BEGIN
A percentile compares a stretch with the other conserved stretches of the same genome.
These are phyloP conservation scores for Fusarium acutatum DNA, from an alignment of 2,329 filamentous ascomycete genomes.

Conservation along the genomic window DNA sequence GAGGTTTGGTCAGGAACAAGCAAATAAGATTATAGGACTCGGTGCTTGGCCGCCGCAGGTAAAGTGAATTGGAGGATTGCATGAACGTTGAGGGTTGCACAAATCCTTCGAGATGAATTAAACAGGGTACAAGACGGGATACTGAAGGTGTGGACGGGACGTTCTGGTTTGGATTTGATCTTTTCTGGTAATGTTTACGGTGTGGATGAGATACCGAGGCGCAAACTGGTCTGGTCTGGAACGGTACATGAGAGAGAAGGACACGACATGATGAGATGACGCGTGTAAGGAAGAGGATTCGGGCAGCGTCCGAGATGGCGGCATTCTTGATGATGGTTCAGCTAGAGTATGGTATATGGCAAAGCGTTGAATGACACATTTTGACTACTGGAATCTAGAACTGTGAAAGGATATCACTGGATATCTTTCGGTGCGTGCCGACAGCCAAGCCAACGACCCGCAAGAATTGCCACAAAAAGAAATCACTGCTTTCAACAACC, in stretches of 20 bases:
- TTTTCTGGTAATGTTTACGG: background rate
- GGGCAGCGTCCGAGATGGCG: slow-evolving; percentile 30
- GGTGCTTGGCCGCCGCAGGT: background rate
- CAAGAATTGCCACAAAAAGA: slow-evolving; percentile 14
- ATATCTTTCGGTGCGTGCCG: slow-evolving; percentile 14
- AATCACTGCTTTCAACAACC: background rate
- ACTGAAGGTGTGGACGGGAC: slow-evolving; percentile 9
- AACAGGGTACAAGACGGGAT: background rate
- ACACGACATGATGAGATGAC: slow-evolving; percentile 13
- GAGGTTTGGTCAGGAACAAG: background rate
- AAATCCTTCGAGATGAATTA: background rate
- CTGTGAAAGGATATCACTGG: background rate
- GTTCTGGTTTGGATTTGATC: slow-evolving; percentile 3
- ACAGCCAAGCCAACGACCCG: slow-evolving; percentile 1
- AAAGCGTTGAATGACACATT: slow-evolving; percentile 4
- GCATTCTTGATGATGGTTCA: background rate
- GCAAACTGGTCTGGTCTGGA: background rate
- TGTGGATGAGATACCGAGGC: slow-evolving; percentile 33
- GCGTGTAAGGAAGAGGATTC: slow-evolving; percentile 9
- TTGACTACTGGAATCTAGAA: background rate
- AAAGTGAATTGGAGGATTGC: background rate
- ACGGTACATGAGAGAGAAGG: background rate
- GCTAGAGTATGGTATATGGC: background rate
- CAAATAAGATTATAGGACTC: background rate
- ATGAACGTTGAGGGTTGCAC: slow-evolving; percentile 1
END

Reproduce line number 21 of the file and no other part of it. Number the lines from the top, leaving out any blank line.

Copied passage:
- TGTGGATGAGATACCGAGGC: slow-evolving; percentile 33